“A couple of the words mixed up?! You told the entire wedding party that the bride was very lucky because her new husband smelled like the anus of the cobra!” John raised an eyebrow to unbelievable heights as he reminded Jack of his big mistake.
Jack admitted that he had made a rather substantial mistake at that wedding. “I meant he had the power… of the… cobra! Okay?! … anyway I managed to turn that into a compliment, did I not?!” Jack demanded his voice rising to match John’s.
John rolled his eyes. “Oh please…! So, do you want to do this or not?” He crossed his arms and waited; despite the changes in Jack’s attitude lately, John was sure his friend couldn’t turn down a challenge like the Saxon Wedding.
Jack held out his hand. “Fine. Give me the paper.” Jack took the offered newspaper and began reading the announcement that had gotten John so worked up. “All right, well, first of all, I’m not saying it’s impossible, but it is going to require some planning.” Even as he finished speaking, Jack’s mind was already forming a plan.
“There’s my man! He’s back. My man is back!” John cheered.
One week later
Making sure they were out of sight of the wedding guests who were mingling outside of the church, Jack and John were finalising their appearance. They stood side-by-side next to Jack’s car, which was parked just down the street from a very nice old Catholic Church. They checked each other over carefully; they were wearing their tuxes, adjusting their cufflinks, combing their hair, and so on.
“Okay, let’s do our pre-game.” Jack finished his hair before turning to John.
“What’s to know? Big Catholic wedding. Lots of rich fuckers. Hot men and lonely women. We can do this in our sleep.” John ticked off all the points. His eyes gleamed with the excitement of the case.
Jack rolled his eyes and decided to play John’s own game. “Rule one: Always prepare.”
“Fine. What do you have?” John crossed his arms impatiently.
Jack reached into his car and pulled out a slim folder which he handed to John. “A few articles on Saxon’s defence programs; skim them quickly. Also a roster of the key family members. A glossary of sailing terms. Sailing’s like sex to these people.” Jack informed him.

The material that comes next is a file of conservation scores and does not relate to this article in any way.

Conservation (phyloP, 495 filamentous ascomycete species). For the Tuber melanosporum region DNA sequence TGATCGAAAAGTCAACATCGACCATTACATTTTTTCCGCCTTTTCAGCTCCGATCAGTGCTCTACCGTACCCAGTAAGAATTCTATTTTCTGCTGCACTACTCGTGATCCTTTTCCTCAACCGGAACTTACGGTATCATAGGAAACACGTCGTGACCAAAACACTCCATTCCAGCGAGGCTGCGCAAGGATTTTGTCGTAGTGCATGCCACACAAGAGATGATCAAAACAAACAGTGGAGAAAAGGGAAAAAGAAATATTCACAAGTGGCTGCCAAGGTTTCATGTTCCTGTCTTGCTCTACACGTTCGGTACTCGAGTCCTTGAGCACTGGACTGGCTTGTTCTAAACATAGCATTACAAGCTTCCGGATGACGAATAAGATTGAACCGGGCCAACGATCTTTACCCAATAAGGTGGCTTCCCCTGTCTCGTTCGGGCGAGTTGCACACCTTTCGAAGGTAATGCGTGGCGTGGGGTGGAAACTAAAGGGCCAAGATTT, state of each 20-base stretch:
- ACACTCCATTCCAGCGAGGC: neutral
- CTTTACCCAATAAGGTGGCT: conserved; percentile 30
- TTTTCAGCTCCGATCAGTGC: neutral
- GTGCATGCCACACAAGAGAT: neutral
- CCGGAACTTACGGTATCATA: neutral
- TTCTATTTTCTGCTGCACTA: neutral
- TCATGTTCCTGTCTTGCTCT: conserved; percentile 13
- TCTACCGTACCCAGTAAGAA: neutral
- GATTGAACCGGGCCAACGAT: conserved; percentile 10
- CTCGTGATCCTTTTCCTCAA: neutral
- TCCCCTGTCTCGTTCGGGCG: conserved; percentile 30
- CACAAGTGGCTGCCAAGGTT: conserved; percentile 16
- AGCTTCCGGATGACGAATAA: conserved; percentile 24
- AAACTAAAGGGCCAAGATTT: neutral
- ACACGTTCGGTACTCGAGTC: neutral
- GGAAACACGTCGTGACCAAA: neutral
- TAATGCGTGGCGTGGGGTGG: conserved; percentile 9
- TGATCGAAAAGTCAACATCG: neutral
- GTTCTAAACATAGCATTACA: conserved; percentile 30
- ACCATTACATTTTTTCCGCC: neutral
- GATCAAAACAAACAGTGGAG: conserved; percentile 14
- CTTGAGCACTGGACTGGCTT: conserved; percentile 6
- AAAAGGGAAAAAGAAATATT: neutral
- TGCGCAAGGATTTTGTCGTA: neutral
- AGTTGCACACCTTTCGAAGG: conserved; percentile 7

John looked through the papers. “Okay … Harvard … Oxford … Mom’s big with the charities, blah blah blah. Two sons and two daughters, a million foundations. Barf. Puke. Gag. Okay. Got it. What’s our back story?” John asked once he was sure he had the important details down.
“We’re brothers from Cardiff, Wales. We’re venture capitalists.” Jack reached out and tweaked John’s tie.
“Thanks. I’m sick of that one. Why don’t we be from Vermont and … and have, say, an emerging maple syrup conglomerate,” John suggested.
Barely stopping himself from rolling his eyes, Jack just gave John a look that clearly said, ‘that is the stupidest idea ever.’ “Because we don’t know anything about maple syrup,” Jack pointed out.
“I know everything about maple syrup. I love maple syrup.” John couldn’t see why they couldn’t go with his idea for once.
“I love red vines. Does mean we should be the red vine barons?” Jack was struggling to remain patient; sometimes John could be trying.
“Good point.” John had to admit that as usual, Jack was right.
A minute or so later, Jack and John were walking towards the church with confidence. They had their game faces on, and there was a spring in their step; they were more than ready. However, when they caught sight of the two men at the door checking invitations against a list of names as the guests entered the church, the slowed down, and when they saw the other four men in suits and earpieces, they came to an abrupt halt.
“I knew it! UNIT.” Jack had been pretty sure that Harold Saxon would have members of UNIT guarding his daughter’s wedding.
John shrugged, not seeing the big deal. “Yeah. So?”
For a moment Jack could only stare slack-jawed at his best friend, not believing he just said that. “So they don’t tend to mess around, John. They’re trained to use big guns with bullets.” Jack reminded John.